Or is it a finger in every pie? I’m not sure and who cares because these hand pies are outrageously delicious!
The host for the June Daring Bakers Challenge is Rachael from Pizzarossa and she asked everyone to roll out the crust and bake some pie. I urge you all to go visit her site for some wonderful pie ideas. The crack pie (from Milk Bar fame) is really a winner, but it should be called fat pie since that is what happens when you can’t stop yourself from eating it. |I really love baking pie and had a lot of grand ideas of all the pies I would make this month. Except that life got in the way. I was baking croissants like crazy for a school function and have been baking a lot of vegan food for a close friend. I then developed a nasty sinus infection which was accompanied by a headache that wouldn’t stop. And the flood (and state of emergency). So I had to let a few things slide. Like Pie. I think I will make a plan to bake a pie once a week this summer. There are a lot of recipes out there to try , and to invent. In particular, I own a book called “Farm Journal’s complete pie book” published in 1965 which contains 700 pie recipes that I would love to tackle. Maybe not all 700 but a few at least…. So on the pie (s) I did bake. Luscious Saskatoon berry hand pies.
Never heard of a Saskatoon berry? Neither did I until I moved to western Canada. They are similar to a blueberry but with a little huckleberry flavor thrown in. Not too sweet and very fleshy too (where a blueberry is more squishy). I love them because when you cook them they still hold their individual shape instead of popping and turning into one big mass. I had to empty out my freezer last week and found some hand picked Saskatoon berries (courtesy of my friend Heidi) from last fall. Oh, the excitement. If you are lucky enough to find frozen Saskatoon berries at the market, buy them! Fresh or frozen blueberries would work just as great. You know what? ANY fruit would work great in this recipe.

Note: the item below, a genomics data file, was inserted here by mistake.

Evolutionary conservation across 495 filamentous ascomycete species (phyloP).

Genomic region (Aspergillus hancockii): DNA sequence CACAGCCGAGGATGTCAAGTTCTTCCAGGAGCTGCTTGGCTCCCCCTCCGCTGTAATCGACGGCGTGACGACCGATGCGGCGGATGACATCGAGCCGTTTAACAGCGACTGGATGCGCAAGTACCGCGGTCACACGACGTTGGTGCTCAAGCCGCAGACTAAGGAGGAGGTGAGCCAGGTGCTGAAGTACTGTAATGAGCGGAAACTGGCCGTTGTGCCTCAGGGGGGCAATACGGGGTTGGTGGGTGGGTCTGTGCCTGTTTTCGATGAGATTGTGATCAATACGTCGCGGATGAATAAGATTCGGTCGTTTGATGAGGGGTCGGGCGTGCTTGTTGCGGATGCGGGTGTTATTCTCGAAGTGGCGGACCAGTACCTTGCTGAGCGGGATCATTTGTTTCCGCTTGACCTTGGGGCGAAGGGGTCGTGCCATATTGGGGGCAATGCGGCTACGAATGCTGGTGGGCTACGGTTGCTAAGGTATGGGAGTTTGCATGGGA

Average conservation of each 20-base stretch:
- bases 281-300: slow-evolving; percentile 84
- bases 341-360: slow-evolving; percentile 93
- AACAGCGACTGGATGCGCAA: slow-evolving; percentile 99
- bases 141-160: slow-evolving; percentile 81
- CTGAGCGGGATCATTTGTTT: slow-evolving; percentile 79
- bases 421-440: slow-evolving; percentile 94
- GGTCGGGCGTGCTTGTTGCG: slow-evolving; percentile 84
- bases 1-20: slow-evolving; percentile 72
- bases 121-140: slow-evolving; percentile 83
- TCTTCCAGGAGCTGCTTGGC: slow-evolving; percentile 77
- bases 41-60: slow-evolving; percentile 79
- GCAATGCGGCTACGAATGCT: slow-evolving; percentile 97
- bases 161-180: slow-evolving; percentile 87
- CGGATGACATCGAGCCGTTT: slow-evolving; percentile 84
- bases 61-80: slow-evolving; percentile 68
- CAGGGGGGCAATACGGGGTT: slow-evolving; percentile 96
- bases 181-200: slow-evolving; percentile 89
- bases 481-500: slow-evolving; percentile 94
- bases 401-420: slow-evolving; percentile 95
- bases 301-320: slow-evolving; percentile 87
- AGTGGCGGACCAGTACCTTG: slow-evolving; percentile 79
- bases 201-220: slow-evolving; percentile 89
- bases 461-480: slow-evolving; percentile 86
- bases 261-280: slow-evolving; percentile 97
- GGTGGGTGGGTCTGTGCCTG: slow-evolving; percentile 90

Okay, so what’s the big deal about pie anyway? Well, it’s all in the crust. Which is why so many people are afraid to make it. A bad crust is well, bad, but a great crust is heaven. My advice? try a few different recipes until you find the one that you are comfortable with and then make it a bunch of times. All of sudden pie dough is really simple to make and to handle. The best tip of all? Have everything cold. It makes the whole process so much easier. Now, there are MANY dough recipes out there. Really flaky pie crust is achieved using lard or shortening while a rich pate brisee is made using all butter. A good medium is using half shortening and half butter. Whatever you are using cut it up into small pieces and place in the freezer for about 30 minutes first. Remember, cold. I personally like to use ice cold vodka instead of water in my dough. I believe it makes a better crust (along with a little vinegar). Pie dough comes in all shapes and sizes though; crushed cookies mixed with butter, oil based dough, cheese based, coconut, chocolate, meringue, pretzel crumbs, crushed cereal…. you get the idea. Any special equipment? While a food processor makes the entire process take just about 1 minute, a pastry cutter works great too. Two butter knives work just as well, it just takes a little while longer to cut the fat into the flour. Pie dough also freezes quite nicely, so when you make some it’s not a bad idea to prepare some extra and wrap well to place in the freezer for a later use. I remember my mom always taking the scraps of pie dough and smearing them with butter and cinnamon sugar to bake off in the oven as a treat for us kids. Memories… like the corners of my mind….